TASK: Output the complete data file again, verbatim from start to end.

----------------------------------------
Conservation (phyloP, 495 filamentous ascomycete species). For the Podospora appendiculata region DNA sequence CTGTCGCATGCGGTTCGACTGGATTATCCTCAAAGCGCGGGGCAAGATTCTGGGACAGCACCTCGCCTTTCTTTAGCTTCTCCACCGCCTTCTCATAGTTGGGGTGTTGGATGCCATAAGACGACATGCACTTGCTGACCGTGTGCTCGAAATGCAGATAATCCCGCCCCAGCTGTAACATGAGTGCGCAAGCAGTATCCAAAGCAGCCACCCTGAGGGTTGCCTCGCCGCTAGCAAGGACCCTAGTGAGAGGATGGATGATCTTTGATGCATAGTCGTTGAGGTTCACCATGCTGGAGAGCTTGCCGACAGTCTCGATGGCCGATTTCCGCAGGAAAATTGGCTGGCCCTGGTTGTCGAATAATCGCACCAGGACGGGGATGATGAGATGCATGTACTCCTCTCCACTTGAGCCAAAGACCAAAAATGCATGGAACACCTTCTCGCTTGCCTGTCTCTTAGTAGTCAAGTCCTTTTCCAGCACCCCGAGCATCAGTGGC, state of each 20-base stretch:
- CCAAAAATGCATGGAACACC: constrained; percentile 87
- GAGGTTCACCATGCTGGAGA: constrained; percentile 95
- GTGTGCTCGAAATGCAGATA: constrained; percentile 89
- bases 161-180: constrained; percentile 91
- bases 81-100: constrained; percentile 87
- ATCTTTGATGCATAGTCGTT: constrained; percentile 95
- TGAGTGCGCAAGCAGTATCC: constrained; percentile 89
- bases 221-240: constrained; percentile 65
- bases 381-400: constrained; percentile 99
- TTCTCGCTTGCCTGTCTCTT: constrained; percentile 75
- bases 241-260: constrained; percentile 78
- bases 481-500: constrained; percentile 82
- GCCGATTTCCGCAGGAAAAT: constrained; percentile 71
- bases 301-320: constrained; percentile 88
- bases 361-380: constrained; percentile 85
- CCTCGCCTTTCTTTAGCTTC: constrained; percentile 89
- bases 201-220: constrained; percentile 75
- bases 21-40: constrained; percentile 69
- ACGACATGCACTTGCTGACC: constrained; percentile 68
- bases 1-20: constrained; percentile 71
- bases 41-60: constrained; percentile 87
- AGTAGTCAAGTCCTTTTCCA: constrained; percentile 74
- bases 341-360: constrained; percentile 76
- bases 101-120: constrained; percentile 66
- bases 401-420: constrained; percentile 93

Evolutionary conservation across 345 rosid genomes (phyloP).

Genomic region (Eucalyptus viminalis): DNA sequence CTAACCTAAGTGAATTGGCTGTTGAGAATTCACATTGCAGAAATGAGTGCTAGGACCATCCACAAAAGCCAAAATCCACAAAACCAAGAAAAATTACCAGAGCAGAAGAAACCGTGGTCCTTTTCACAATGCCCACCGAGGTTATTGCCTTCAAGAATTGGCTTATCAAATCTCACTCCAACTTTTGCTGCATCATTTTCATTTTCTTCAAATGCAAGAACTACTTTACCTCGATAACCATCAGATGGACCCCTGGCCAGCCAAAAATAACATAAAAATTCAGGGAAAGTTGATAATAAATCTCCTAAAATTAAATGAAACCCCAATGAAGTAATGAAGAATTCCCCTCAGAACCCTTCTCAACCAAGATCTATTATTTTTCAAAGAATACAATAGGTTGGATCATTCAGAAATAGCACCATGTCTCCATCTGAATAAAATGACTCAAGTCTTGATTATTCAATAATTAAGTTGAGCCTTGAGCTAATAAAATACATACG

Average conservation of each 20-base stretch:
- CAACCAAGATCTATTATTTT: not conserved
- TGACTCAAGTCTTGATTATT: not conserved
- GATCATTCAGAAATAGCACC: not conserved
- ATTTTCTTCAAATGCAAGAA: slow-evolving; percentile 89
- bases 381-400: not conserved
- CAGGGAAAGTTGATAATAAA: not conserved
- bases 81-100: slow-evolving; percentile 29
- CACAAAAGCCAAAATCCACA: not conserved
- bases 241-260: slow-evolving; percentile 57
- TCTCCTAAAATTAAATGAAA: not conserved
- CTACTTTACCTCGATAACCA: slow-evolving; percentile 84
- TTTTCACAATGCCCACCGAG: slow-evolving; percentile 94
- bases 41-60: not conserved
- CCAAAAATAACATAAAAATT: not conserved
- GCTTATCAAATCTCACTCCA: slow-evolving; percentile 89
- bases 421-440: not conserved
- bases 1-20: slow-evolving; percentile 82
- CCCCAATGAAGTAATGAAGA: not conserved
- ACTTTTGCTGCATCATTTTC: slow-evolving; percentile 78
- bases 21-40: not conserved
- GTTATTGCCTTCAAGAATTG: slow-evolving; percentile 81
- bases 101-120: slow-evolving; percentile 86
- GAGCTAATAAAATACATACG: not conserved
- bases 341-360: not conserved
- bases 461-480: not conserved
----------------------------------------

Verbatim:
Conservation (phyloP, 495 filamentous ascomycete species). For the Podospora appendiculata region DNA sequence CTGTCGCATGCGGTTCGACTGGATTATCCTCAAAGCGCGGGGCAAGATTCTGGGACAGCACCTCGCCTTTCTTTAGCTTCTCCACCGCCTTCTCATAGTTGGGGTGTTGGATGCCATAAGACGACATGCACTTGCTGACCGTGTGCTCGAAATGCAGATAATCCCGCCCCAGCTGTAACATGAGTGCGCAAGCAGTATCCAAAGCAGCCACCCTGAGGGTTGCCTCGCCGCTAGCAAGGACCCTAGTGAGAGGATGGATGATCTTTGATGCATAGTCGTTGAGGTTCACCATGCTGGAGAGCTTGCCGACAGTCTCGATGGCCGATTTCCGCAGGAAAATTGGCTGGCCCTGGTTGTCGAATAATCGCACCAGGACGGGGATGATGAGATGCATGTACTCCTCTCCACTTGAGCCAAAGACCAAAAATGCATGGAACACCTTCTCGCTTGCCTGTCTCTTAGTAGTCAAGTCCTTTTCCAGCACCCCGAGCATCAGTGGC, state of each 20-base stretch:
- CCAAAAATGCATGGAACACC: constrained; percentile 87
- GAGGTTCACCATGCTGGAGA: constrained; percentile 95
- GTGTGCTCGAAATGCAGATA: constrained; percentile 89
- bases 161-180: constrained; percentile 91
- bases 81-100: constrained; percentile 87
- ATCTTTGATGCATAGTCGTT: constrained; percentile 95
- TGAGTGCGCAAGCAGTATCC: constrained; percentile 89
- bases 221-240: constrained; percentile 65
- bases 381-400: constrained; percentile 99
- TTCTCGCTTGCCTGTCTCTT: constrained; percentile 75
- bases 241-260: constrained; percentile 78
- bases 481-500: constrained; percentile 82
- GCCGATTTCCGCAGGAAAAT: constrained; percentile 71
- bases 301-320: constrained; percentile 88
- bases 361-380: constrained; percentile 85
- CCTCGCCTTTCTTTAGCTTC: constrained; percentile 89
- bases 201-220: constrained; percentile 75
- bases 21-40: constrained; percentile 69
- ACGACATGCACTTGCTGACC: constrained; percentile 68
- bases 1-20: constrained; percentile 71
- bases 41-60: constrained; percentile 87
- AGTAGTCAAGTCCTTTTCCA: constrained; percentile 74
- bases 341-360: constrained; percentile 76
- bases 101-120: constrained; percentile 66
- bases 401-420: constrained; percentile 93

Evolutionary conservation across 345 rosid genomes (phyloP).

Genomic region (Eucalyptus viminalis): DNA sequence CTAACCTAAGTGAATTGGCTGTTGAGAATTCACATTGCAGAAATGAGTGCTAGGACCATCCACAAAAGCCAAAATCCACAAAACCAAGAAAAATTACCAGAGCAGAAGAAACCGTGGTCCTTTTCACAATGCCCACCGAGGTTATTGCCTTCAAGAATTGGCTTATCAAATCTCACTCCAACTTTTGCTGCATCATTTTCATTTTCTTCAAATGCAAGAACTACTTTACCTCGATAACCATCAGATGGACCCCTGGCCAGCCAAAAATAACATAAAAATTCAGGGAAAGTTGATAATAAATCTCCTAAAATTAAATGAAACCCCAATGAAGTAATGAAGAATTCCCCTCAGAACCCTTCTCAACCAAGATCTATTATTTTTCAAAGAATACAATAGGTTGGATCATTCAGAAATAGCACCATGTCTCCATCTGAATAAAATGACTCAAGTCTTGATTATTCAATAATTAAGTTGAGCCTTGAGCTAATAAAATACATACG

Average conservation of each 20-base stretch:
- CAACCAAGATCTATTATTTT: not conserved
- TGACTCAAGTCTTGATTATT: not conserved
- GATCATTCAGAAATAGCACC: not conserved
- ATTTTCTTCAAATGCAAGAA: slow-evolving; percentile 89
- bases 381-400: not conserved
- CAGGGAAAGTTGATAATAAA: not conserved
- bases 81-100: slow-evolving; percentile 29
- CACAAAAGCCAAAATCCACA: not conserved
- bases 241-260: slow-evolving; percentile 57
- TCTCCTAAAATTAAATGAAA: not conserved
- CTACTTTACCTCGATAACCA: slow-evolving; percentile 84
- TTTTCACAATGCCCACCGAG: slow-evolving; percentile 94
- bases 41-60: not conserved
- CCAAAAATAACATAAAAATT: not conserved
- GCTTATCAAATCTCACTCCA: slow-evolving; percentile 89
- bases 421-440: not conserved
- bases 1-20: slow-evolving; percentile 82
- CCCCAATGAAGTAATGAAGA: not conserved
- ACTTTTGCTGCATCATTTTC: slow-evolving; percentile 78
- bases 21-40: not conserved
- GTTATTGCCTTCAAGAATTG: slow-evolving; percentile 81
- bases 101-120: slow-evolving; percentile 86
- GAGCTAATAAAATACATACG: not conserved
- bases 341-360: not conserved
- bases 461-480: not conserved